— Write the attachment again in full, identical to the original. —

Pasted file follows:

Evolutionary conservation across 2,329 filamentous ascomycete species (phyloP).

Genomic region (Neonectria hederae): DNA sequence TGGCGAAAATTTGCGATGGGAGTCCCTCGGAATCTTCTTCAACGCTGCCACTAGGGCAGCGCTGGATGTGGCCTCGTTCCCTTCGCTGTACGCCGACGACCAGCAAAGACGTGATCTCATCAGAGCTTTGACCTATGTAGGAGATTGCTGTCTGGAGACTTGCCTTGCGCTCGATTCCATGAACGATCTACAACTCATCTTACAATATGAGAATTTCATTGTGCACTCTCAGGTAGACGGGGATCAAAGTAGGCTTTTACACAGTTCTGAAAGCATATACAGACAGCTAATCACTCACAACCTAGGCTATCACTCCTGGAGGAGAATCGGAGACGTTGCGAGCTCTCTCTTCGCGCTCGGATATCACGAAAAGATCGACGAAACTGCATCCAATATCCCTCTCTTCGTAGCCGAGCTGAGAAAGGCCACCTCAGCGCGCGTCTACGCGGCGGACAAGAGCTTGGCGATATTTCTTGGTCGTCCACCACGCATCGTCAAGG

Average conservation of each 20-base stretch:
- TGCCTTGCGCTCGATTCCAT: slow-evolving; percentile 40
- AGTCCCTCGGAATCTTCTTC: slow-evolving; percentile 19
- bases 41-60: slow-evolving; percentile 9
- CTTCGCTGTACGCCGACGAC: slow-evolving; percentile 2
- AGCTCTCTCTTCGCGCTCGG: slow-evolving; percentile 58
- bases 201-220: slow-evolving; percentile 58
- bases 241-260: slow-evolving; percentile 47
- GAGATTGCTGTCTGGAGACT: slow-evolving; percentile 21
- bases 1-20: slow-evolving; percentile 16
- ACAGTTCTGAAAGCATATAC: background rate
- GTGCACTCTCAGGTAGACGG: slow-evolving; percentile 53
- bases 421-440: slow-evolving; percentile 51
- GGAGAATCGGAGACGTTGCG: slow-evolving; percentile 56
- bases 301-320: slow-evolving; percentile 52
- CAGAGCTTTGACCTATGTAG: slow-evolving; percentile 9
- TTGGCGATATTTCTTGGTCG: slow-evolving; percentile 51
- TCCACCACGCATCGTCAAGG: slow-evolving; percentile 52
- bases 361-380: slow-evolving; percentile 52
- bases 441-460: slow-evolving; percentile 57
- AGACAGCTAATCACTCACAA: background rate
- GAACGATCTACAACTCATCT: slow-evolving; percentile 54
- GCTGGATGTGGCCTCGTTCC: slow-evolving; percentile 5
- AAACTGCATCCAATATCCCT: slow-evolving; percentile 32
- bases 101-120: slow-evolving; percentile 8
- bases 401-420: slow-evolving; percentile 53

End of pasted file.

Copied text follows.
Evolutionary conservation across 2,329 filamentous ascomycete species (phyloP).

Genomic region (Neonectria hederae): DNA sequence TGGCGAAAATTTGCGATGGGAGTCCCTCGGAATCTTCTTCAACGCTGCCACTAGGGCAGCGCTGGATGTGGCCTCGTTCCCTTCGCTGTACGCCGACGACCAGCAAAGACGTGATCTCATCAGAGCTTTGACCTATGTAGGAGATTGCTGTCTGGAGACTTGCCTTGCGCTCGATTCCATGAACGATCTACAACTCATCTTACAATATGAGAATTTCATTGTGCACTCTCAGGTAGACGGGGATCAAAGTAGGCTTTTACACAGTTCTGAAAGCATATACAGACAGCTAATCACTCACAACCTAGGCTATCACTCCTGGAGGAGAATCGGAGACGTTGCGAGCTCTCTCTTCGCGCTCGGATATCACGAAAAGATCGACGAAACTGCATCCAATATCCCTCTCTTCGTAGCCGAGCTGAGAAAGGCCACCTCAGCGCGCGTCTACGCGGCGGACAAGAGCTTGGCGATATTTCTTGGTCGTCCACCACGCATCGTCAAGG

Average conservation of each 20-base stretch:
- TGCCTTGCGCTCGATTCCAT: slow-evolving; percentile 40
- AGTCCCTCGGAATCTTCTTC: slow-evolving; percentile 19
- bases 41-60: slow-evolving; percentile 9
- CTTCGCTGTACGCCGACGAC: slow-evolving; percentile 2
- AGCTCTCTCTTCGCGCTCGG: slow-evolving; percentile 58
- bases 201-220: slow-evolving; percentile 58
- bases 241-260: slow-evolving; percentile 47
- GAGATTGCTGTCTGGAGACT: slow-evolving; percentile 21
- bases 1-20: slow-evolving; percentile 16
- ACAGTTCTGAAAGCATATAC: background rate
- GTGCACTCTCAGGTAGACGG: slow-evolving; percentile 53
- bases 421-440: slow-evolving; percentile 51
- GGAGAATCGGAGACGTTGCG: slow-evolving; percentile 56
- bases 301-320: slow-evolving; percentile 52
- CAGAGCTTTGACCTATGTAG: slow-evolving; percentile 9
- TTGGCGATATTTCTTGGTCG: slow-evolving; percentile 51
- TCCACCACGCATCGTCAAGG: slow-evolving; percentile 52
- bases 361-380: slow-evolving; percentile 52
- bases 441-460: slow-evolving; percentile 57
- AGACAGCTAATCACTCACAA: background rate
- GAACGATCTACAACTCATCT: slow-evolving; percentile 54
- GCTGGATGTGGCCTCGTTCC: slow-evolving; percentile 5
- AAACTGCATCCAATATCCCT: slow-evolving; percentile 32
- bases 101-120: slow-evolving; percentile 8
- bases 401-420: slow-evolving; percentile 53